... everything was going to perdition. The Marchioness was intent on asking after the health and appearance of her son, but Mrs. Toff declared that she hadn't been allowed to catch a sight of "my lord." Mrs. Toff's account was altogether very lachrymose. She spoke of the Marquis, of course, with the utmost respect. But she was sufficiently intimate with the ladies to treat the baby and its mother with all the scorn of an upturned nose. Nor was the name of Popenjoy once heard ...
— Is He Popenjoy? • Anthony Trollope

... neither dead nor fainting, the girl stood examining her wrist with the utmost calmness. Though her face was white and drawn with pain, she looked up at the old man with a little ...
— The Thrall of Leif the Lucky • Ottilie A. Liljencrantz

... that I have left to say. The Purple Volume lies open by my side, with the stories ranged together in it in the order in which they were read. My son has learned to prize them already as the faithful friends who served him at his utmost need. I have only to wind off the little thread of narrative on which they are all strung together before the volume is closed and our ...
— The Queen of Hearts • Wilkie Collins

... not be too harsh in your judgment of this heathen, and declare she deserved the terrible fate that overtook her. The "mother" met the sewing-woman, brought her to Oakland, and imprisoned her in a horrible den to earn money for her. With utmost caution our missionary friend rescued her. The Captain of Police and other officers were at hand to help the missionary, and when the girl was taken, she struggled frantically and called for help as though being kidnaped. Had the policemen been there ...
— Heathen Slaves and Christian Rulers • Elizabeth Wheeler Andrew and Katharine Caroline Bushnell

... in a nice little case a certified and attested copy of all his convictions, more than twenty in number. He produces this without the least shame, almost with pride, and with the utmost confidence that it would prove a ...
— London's Underworld • Thomas Holmes

... Southampton in December, 1895, in the Tantallon Castle, then one of the most modern and up-to-date of the Castle liners. The ship was crowded to its utmost capacity, and among the passengers, as I afterwards learned, were many deeply concerned in the plotting which was known to be going on at Johannesburg, either to extort concessions from President Kruger, or, failing this, to remove him altogether. I knew very little ...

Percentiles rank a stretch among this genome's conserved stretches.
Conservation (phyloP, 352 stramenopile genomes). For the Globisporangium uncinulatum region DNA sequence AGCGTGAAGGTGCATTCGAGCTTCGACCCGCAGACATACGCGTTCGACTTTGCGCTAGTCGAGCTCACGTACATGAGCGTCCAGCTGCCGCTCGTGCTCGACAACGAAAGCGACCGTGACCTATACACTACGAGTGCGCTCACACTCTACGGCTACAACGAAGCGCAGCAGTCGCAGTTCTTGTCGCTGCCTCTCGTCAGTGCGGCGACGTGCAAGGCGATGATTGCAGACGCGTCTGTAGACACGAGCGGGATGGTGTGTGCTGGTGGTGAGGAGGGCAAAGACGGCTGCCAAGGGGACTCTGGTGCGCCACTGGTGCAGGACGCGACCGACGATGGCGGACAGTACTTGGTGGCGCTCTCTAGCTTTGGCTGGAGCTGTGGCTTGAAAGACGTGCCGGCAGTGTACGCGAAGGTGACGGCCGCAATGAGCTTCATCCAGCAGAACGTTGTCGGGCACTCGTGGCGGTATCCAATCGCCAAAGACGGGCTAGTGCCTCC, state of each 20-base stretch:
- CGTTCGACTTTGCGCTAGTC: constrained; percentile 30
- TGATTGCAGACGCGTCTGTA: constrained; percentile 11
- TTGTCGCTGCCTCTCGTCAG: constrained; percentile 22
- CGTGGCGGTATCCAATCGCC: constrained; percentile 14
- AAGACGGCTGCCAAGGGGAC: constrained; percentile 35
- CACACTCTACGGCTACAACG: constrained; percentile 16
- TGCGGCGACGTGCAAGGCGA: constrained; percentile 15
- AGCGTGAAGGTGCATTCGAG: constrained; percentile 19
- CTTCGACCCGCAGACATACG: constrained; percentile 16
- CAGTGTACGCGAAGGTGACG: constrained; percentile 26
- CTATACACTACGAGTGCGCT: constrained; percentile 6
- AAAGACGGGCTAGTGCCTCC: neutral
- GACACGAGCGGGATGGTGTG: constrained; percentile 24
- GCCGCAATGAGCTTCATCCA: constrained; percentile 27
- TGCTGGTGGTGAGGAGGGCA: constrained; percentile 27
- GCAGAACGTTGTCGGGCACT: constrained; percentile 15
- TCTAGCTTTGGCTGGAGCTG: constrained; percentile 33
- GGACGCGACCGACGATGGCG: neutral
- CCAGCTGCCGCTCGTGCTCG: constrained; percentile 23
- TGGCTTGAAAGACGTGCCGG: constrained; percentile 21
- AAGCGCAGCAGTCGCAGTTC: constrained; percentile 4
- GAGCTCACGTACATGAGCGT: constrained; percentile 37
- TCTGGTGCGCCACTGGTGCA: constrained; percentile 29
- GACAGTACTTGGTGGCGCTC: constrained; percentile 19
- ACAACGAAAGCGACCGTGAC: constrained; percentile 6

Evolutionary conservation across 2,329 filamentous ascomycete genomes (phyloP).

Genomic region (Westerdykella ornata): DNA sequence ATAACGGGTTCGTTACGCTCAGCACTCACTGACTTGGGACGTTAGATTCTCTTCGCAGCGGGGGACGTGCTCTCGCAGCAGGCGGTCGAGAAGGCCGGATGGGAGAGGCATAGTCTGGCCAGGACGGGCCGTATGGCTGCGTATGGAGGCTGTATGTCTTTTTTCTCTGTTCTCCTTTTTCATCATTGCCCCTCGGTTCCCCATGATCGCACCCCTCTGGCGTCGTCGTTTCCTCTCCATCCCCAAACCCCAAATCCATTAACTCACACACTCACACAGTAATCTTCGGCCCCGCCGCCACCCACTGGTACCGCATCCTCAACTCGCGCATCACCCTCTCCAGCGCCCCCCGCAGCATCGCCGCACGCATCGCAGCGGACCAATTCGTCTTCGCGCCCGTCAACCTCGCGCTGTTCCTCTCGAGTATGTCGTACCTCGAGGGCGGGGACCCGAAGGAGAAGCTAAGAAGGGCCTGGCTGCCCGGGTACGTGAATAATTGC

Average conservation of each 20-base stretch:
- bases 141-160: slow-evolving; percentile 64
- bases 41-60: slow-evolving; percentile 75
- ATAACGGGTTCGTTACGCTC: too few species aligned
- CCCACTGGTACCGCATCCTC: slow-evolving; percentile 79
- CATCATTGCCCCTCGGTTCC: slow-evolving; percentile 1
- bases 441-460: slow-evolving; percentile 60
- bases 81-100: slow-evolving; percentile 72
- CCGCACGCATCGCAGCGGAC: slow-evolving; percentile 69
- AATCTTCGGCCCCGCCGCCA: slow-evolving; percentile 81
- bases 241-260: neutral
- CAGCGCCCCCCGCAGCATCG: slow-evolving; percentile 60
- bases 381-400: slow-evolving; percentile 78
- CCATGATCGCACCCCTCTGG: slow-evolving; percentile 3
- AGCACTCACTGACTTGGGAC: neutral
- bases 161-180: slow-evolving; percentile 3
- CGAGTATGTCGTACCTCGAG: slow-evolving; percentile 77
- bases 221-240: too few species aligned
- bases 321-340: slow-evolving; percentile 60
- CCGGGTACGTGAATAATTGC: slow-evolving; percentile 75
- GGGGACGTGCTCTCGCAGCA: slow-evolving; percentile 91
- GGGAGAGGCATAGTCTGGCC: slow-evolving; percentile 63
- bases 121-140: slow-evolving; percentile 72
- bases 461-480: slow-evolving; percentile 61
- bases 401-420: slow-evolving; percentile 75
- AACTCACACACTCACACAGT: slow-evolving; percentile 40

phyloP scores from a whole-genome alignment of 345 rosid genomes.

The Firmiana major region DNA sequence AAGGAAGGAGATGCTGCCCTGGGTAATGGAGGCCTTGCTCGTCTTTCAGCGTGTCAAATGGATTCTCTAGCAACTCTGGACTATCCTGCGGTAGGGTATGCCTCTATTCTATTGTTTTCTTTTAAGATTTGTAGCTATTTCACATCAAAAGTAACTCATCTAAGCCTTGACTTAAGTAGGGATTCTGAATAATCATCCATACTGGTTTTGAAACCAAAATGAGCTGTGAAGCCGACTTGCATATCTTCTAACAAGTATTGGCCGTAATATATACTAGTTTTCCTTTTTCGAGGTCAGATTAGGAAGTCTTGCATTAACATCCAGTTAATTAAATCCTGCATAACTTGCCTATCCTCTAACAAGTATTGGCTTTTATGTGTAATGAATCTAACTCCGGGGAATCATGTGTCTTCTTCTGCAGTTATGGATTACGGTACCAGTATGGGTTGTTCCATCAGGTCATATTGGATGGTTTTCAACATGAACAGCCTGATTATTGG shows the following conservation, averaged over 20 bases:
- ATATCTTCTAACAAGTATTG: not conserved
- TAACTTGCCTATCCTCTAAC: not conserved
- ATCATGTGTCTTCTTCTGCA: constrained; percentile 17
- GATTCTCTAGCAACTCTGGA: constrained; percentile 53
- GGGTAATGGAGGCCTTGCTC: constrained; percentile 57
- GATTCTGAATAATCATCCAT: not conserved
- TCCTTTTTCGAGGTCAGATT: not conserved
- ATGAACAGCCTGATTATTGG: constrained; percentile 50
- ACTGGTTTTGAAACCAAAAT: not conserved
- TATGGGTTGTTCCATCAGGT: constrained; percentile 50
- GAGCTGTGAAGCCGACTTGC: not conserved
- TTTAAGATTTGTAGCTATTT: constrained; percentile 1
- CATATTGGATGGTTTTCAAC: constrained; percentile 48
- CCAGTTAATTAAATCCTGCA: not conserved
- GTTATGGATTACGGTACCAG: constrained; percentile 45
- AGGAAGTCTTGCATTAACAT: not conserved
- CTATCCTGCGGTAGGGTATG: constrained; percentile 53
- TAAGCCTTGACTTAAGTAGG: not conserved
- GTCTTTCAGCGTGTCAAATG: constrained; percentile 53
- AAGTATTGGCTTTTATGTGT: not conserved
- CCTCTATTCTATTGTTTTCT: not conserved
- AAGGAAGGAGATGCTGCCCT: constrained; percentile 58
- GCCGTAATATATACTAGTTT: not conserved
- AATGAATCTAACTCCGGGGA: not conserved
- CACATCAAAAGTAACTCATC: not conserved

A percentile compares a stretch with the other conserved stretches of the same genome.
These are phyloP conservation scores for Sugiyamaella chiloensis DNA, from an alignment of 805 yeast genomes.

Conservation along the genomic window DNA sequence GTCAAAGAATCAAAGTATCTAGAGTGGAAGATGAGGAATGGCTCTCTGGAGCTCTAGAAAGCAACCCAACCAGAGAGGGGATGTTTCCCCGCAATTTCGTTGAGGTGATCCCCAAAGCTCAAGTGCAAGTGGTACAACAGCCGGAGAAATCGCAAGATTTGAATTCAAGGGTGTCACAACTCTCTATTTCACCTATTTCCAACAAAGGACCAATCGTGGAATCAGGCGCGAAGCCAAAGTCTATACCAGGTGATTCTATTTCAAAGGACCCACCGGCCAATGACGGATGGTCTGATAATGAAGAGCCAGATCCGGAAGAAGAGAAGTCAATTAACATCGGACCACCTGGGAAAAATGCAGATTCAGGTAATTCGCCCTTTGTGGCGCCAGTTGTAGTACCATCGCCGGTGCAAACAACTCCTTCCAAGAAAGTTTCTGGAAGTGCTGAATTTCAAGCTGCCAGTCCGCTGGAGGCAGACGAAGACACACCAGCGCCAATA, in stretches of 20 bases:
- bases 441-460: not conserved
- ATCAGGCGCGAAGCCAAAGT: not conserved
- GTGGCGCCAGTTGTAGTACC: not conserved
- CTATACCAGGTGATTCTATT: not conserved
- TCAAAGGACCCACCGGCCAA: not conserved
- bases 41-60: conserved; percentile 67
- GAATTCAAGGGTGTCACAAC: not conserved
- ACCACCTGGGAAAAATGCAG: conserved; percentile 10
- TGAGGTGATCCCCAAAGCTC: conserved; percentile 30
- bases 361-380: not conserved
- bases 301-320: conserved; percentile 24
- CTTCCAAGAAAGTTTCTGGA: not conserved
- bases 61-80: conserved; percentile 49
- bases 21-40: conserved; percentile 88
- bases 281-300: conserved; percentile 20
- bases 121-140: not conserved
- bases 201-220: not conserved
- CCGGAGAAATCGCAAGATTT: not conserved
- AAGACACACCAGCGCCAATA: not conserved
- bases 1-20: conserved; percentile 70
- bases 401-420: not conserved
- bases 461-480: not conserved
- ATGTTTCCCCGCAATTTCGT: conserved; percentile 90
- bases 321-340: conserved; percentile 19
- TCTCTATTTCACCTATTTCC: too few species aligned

— South African Memories - Social, Warlike & Sporting From Diaries Written At The Time • Lady Sarah Wilson

... and attention were fixed upon the girls. Minnie's face expressed the utmost horror. She opened her mouth to speak; her sharp eyes darted dagger thrusts at her mother; it was evident that she was bursting with remonstrance and denunciation. Chatty, on the contrary, looked at her mother, and ...
— A Country Gentleman and his Family • Mrs. (Margaret) Oliphant

... for intrigue rather than for adventure in the grand sense. An adventurous minister would have accelerated the enterprise to the utmost, in secret or not in secret, and would then have preceded Garibaldi to Rome before the Clerical party in France had time to force Napoleon to act. The rest could have been left to the Roman people. What they did in 1870 they would have done in 1867; they ...
— The Liberation of Italy • Countess Evelyn Martinengo-Cesaresco

... comment, he proceeded about his business, and remained in the shop till it was closed. Wyvil did not return, and the grocer tried to persuade himself they should see nothing more of him. Before Amabel retired to rest, he imprinted a kiss on her snowy brow, and said, in a tone of the utmost kindness, "You have never yet deceived me, child, and I hope never will. Tell me truly, do you take any interest in ...
— Old Saint Paul's - A Tale of the Plague and the Fire • William Harrison Ainsworth

... saw dwelt in her thoughts, and lay heavy on her spirits. She received the utmost kindness from her hosts, and had the old, warm, and grateful regard for them. But looking back, with the knowledge of what was then the future, which Time has given, one cannot but imagine that there ...
— The Life of Charlotte Bronte • Elizabeth Cleghorn Gaskell

... body, and his eyesight and his heart travelling ahead of them both to grasp it, so if we want to live with the one worthy aim for ours, and to put all our effort and faith into what deserves it all—the Christian race—we must bring clear before us continually, or at least with the utmost frequency, the prize of our high calling, the crown of righteousness. Then we shall run so that we may, at the last, be able to finish our course with joy, and dying to hope with all humility that there is laid up for us ...
— Expositions of Holy Scripture: Romans Corinthians (To II Corinthians, Chap. V) • Alexander Maclaren